Sales, Marketing, and Customer Success are not the only areas that will benefit when they are used together. When Account-Based Marketing and Marketing Automation work hand-in-hand, the end result is relevant, persona-based, educational content about your prospects. Download the Marketing Automation Fundamentals guide to learn how to do this.

ABM and Marketing Automation

Image Source: Pixabay

For CMOs, It’s A Brand New World

CMOs face lots of questions. Some force them to confront the very integrity of their company’s organizational boundaries.

  • Where are the edges of brand protection responsibility for a CMO?
  • When are they allowed to relax their concern for the customer’s experience?
  • Is there a point at which they quietly hand off responsibility for brand protection to Customer Success executives, Support and Services, Sales?

The argument that a CMO's brand responsibility extends all the way out to all the experiences of the customer is a sensible one. It’s a position supported here but what if the experience the customer has is under the control of other teams led by other executives? Should the CMO care?

I think so and I’d go so far as to say that the aggregate brand experience is no more and no less important than one customer’s experience. With social media, consideration of the aggregate experience of customers is increasingly critical because one person’s experience can influence another’s and be amplified for both good and bad.

Under the increasing pressure of the digital age CMOs are compelled to align more closely and to team more seamlessly with peer executives, all focused on a mission of executing strategies through their teams that burnish rather than tarnish the brand.

Here are three vignettes illustrating various forms of brand experiences and associated challenges:

1. The Existential

A few years ago, one of the big four Canadian banks had a reputation for making poor decisions around the subprime mortgage market in the United States. The media chatter at the time was that the bank in question was the one most likely to walk into a sharp object. That’s not a headline you’d want to discuss during a Monday morning marketing meeting. Brand perception is important, even critical, depending on the industry.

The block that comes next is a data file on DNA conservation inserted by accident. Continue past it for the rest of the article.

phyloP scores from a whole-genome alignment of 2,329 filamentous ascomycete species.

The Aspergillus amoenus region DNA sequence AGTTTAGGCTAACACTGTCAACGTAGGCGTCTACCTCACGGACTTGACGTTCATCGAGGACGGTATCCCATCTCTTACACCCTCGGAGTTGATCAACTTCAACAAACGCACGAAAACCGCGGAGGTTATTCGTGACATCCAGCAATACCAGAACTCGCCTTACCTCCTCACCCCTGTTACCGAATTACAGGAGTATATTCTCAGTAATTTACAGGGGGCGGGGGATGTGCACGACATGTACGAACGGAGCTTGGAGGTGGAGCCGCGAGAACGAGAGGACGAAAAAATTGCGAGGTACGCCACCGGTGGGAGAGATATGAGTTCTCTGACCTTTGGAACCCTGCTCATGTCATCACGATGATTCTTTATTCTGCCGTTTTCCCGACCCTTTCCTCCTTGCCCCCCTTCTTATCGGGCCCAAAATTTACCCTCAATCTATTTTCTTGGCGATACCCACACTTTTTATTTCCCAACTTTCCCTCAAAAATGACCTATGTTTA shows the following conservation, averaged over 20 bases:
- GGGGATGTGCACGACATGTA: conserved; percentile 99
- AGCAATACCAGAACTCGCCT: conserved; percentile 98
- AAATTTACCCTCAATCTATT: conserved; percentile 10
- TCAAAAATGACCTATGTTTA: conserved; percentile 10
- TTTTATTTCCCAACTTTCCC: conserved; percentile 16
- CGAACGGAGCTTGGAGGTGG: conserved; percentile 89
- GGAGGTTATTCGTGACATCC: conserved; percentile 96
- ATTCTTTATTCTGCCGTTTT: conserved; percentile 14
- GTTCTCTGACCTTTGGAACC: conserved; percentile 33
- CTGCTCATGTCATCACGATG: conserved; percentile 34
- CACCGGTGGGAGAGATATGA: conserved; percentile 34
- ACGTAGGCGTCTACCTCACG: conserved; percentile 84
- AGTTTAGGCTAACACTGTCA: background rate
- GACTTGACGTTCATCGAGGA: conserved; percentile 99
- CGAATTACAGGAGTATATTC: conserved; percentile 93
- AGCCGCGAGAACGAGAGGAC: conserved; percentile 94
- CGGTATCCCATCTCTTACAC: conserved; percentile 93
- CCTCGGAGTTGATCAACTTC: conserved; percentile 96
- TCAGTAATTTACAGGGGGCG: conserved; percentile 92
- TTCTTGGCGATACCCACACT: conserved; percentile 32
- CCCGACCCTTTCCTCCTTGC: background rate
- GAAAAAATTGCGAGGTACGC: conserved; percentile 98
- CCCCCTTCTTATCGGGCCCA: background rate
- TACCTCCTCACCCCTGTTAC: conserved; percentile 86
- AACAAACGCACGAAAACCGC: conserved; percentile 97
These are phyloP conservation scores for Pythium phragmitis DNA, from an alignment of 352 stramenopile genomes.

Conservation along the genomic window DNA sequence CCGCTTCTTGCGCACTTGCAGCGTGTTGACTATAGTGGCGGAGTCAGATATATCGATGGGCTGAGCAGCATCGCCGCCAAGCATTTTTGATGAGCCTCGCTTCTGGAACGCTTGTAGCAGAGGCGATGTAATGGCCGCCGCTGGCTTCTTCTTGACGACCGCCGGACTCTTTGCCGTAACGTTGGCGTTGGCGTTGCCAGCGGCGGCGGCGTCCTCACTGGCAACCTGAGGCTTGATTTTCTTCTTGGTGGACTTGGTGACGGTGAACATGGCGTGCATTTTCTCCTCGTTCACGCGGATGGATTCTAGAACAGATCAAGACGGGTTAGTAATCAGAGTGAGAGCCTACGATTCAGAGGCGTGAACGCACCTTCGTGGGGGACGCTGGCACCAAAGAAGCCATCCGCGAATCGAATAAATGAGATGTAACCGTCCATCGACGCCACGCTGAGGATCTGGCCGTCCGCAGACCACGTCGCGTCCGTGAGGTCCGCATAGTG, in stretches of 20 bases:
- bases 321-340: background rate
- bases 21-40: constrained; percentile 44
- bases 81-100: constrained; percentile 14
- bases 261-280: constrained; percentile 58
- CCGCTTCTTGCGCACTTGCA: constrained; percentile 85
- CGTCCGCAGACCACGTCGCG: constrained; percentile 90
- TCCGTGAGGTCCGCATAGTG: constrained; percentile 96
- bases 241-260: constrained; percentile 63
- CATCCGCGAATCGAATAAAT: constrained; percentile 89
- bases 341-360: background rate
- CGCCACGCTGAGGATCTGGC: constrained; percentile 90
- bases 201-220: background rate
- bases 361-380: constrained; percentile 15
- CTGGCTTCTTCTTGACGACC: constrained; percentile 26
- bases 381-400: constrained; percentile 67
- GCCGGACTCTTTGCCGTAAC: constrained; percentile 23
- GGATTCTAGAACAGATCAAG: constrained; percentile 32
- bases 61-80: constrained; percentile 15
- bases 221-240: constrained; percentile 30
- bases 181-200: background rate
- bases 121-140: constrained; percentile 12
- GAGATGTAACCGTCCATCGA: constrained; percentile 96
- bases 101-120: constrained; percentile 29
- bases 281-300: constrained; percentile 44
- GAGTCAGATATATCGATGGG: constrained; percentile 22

Challenge: Rebuilding trust which, for a financial institution, is the most critical element of their relationship with the public. In this case, clearly the CMO would need to work in concert with the entire executive team to ensure the brand is repaired.

2. The Pernicious

The City of Toronto, where I live, has 16473 restaurants. Ranging from superb to sketchy, massive to tiny, vegan to carnivore, they represent almost every culture on the planet. They endure, however, a hellishly competitive landscape. Not every restaurant has a CMO, of course, but many restaurants are part of large conglomerates that do. Would those CMOs care about a real situation I experienced with my wife not too long ago?

We thought we’d grab a late dinner and took a chance with one of the newer restaurants where we live in the downtown core. The hostess met us with a smile and told us it would be a 45 to 60 minute wait. Rather than leave we stepped aside and I checked the availability of this restaurant on OpenTable. Voilà, there were 2 free tables and so I quickly booked one.

We stepped back in front of the hostess and told her of the reservation (less than 3 minutes had elapsed since we last spoke with her). She seated us immediately. Her explanation for not offering the table right away? They keep some tables available for online booking even if there are people physically waiting in line. Uh?

Challenge: Accommodating all customer types. For this situation a CMO would need to work with the field organizations to ensure that policies enhance the customer experience rather than detract and that what’s convenient for the business doesn’t translate into an inconvenience for the customer.